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Newton's First Law of Motion and Mass

Newton's First Law of Motion and Mass

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Now that we have a better understanding of how forces can affect the motion of objects do you think there is anything else that affects the motion of objects? If so what are they?


By completing this portion of the lesson you will be able to identify how Newton’s first law of motion is related to the mass of an object, explaining that the more massive an object the more it tends to resist changes in its motion.

That is to say we will look at another quantity that affects the motion of an object, that being an object's mass, or a measure of how much "stuff" something is made up of. The other quantity that affects an objects motion is its speed, however that is not related to the content we are studying here. Later on that will be covered when the concept of momentum is discussed.

Think about this for a second, would it be easier to lift a 200 kg set of weights or a 20 kg set of eights? Which of these two would you rather lift. Why?

If you are like me you may not have eaten enough spinach when you were growing up so I may only be able to apply 200 N of force to the weights. Notice in this case only the 20 kg weight would move upwards. This is because move massive objects tend to resist motion more than less massive objects. We say that the more mass an object has the more inertia it possesses, meaning that it has a greater resistance to changes in its motion. Try your hand at the following example problem to test your understanding.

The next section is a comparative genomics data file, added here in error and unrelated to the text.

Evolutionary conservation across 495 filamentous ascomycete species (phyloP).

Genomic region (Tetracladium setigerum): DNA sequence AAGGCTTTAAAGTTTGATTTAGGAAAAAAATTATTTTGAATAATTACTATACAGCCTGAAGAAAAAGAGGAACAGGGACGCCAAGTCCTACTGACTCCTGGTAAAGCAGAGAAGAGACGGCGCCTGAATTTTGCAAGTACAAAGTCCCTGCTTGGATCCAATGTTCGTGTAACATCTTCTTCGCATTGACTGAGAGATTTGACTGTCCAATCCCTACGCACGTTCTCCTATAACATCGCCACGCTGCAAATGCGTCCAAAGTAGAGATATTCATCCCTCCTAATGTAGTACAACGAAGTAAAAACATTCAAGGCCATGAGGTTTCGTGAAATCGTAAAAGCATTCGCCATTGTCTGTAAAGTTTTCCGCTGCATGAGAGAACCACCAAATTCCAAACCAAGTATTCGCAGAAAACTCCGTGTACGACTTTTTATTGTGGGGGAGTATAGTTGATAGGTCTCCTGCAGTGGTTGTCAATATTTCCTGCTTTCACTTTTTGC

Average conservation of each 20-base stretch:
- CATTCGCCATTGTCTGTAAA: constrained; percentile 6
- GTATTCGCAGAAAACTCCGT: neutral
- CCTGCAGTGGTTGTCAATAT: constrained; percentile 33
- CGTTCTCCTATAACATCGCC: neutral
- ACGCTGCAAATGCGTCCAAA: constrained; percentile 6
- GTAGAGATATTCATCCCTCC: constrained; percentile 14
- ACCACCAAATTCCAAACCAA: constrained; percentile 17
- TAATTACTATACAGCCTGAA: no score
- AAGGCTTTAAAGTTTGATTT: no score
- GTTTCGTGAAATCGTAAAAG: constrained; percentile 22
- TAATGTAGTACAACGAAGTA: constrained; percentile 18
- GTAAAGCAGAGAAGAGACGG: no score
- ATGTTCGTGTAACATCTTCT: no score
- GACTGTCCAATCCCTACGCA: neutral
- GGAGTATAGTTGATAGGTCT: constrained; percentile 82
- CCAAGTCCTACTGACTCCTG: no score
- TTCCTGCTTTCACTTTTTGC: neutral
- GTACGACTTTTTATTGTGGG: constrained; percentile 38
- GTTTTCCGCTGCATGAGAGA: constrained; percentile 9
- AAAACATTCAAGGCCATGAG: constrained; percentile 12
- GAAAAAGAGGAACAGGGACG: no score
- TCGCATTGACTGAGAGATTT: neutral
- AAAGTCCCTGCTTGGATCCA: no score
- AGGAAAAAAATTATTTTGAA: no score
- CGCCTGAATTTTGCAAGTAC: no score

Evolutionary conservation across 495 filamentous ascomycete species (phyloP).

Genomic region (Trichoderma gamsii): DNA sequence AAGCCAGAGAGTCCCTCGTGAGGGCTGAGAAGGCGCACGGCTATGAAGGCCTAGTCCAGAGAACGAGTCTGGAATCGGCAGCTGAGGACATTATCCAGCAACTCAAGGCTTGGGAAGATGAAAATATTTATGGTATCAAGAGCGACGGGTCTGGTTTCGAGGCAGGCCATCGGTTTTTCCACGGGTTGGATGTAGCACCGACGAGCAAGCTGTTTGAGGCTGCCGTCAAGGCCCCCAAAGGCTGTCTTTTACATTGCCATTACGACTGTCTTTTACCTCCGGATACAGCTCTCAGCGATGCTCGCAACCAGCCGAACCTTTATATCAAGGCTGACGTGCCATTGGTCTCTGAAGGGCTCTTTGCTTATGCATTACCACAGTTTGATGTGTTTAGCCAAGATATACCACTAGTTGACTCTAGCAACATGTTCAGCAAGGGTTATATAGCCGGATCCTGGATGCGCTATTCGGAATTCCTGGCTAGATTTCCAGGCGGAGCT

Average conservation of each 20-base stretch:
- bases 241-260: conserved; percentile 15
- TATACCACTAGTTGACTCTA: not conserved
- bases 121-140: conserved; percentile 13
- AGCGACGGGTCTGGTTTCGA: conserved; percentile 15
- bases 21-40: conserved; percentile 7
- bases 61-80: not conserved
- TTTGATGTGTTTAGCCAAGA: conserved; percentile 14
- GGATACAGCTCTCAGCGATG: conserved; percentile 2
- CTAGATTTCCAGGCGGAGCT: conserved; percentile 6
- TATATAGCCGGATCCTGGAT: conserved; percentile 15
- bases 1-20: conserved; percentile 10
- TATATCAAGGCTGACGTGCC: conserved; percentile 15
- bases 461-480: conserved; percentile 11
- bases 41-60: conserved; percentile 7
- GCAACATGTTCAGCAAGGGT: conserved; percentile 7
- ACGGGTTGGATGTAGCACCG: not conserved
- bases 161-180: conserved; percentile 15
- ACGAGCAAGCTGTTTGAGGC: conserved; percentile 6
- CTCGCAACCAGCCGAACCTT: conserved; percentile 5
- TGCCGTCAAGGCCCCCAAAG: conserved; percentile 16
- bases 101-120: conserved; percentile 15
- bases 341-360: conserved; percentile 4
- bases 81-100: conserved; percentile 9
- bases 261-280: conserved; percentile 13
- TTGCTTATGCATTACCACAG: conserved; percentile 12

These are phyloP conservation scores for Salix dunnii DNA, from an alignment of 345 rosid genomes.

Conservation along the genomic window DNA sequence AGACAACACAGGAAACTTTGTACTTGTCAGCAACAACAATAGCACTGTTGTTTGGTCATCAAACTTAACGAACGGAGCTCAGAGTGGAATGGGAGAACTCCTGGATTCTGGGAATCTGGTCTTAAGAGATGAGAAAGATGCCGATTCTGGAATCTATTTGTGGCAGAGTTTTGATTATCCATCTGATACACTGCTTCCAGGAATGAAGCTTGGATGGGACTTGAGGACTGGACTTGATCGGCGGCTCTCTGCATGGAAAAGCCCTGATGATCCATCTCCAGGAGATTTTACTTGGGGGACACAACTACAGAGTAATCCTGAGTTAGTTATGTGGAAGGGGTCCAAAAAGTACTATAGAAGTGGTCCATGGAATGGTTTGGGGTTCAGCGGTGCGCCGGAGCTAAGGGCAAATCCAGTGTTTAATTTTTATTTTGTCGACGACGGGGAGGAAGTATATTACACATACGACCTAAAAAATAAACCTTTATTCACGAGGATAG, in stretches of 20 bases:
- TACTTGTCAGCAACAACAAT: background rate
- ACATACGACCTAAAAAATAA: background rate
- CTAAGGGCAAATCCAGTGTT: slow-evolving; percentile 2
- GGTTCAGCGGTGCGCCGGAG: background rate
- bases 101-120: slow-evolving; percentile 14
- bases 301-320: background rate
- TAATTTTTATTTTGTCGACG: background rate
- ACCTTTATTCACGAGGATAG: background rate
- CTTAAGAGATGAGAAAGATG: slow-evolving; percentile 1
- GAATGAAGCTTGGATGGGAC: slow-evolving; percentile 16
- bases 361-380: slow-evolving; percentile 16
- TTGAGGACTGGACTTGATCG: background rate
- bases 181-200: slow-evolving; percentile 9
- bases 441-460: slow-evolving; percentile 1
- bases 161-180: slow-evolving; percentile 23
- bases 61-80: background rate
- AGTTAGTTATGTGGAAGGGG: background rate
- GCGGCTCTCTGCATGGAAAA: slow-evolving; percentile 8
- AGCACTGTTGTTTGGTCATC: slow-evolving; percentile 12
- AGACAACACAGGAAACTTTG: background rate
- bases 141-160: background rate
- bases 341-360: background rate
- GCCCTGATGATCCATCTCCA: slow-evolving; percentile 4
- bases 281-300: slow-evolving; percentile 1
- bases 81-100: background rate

1). If you were give two boulders where one was real and the other was a stage prop, how would you tell which boulder had the greater inertia?

Figure 5

If you were to push on the boulders the one that moved more easily would possess less mass and thus less inertia.

To combine the ideas of force and mass we can say that an object possessing some mass moving at some constant velocity will keep moving with the same velocity unless acted upon by some non-zero net force. Let's look at some examples to help with this.

Example Problems

1). If a 10 kg ball is moving at 3 m/s, what force applied to the ball will keep it rolling at 3 m/s? Take a minutes and come up with your answer.

Okay so this was one a bit of a trick question. If the surface the ball is rolling on is frictionless and we can ignore air resistance then a 0 N force will keep the ball rolling. In other words we don't need to do anything. If there is friction and air resistance a force equal to and opposite the direction of the forces caused by friction and air resistance would keep the ball rolling at a constant velocity of 3 m/s. So if it turns out that friction and air resistance are applying a 1 N force on the ball we would have to apply a 1 N force in the opposite direction to keep the ball moving at a constant velocity. 

2). What would be harder to stop a 100 kg ball moving at 0.1 m/s or a 50 kg ball moving at 0.1 m/s? Formulate your answer and reasoning and then watch the video below to check your understanding.

Solution to Example Problem 2 & Experiment

Source: Parmanand Jagnandan


OpenClips. (10/16/2013). Question help question mark faq. [Digital Image]. Retrieved from 

stux. (03/06/2014). Floral Abstract Filigree Curlicue. [Digital Image]. Retrieved from 281141/​

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Source: Parmanand Jagnandan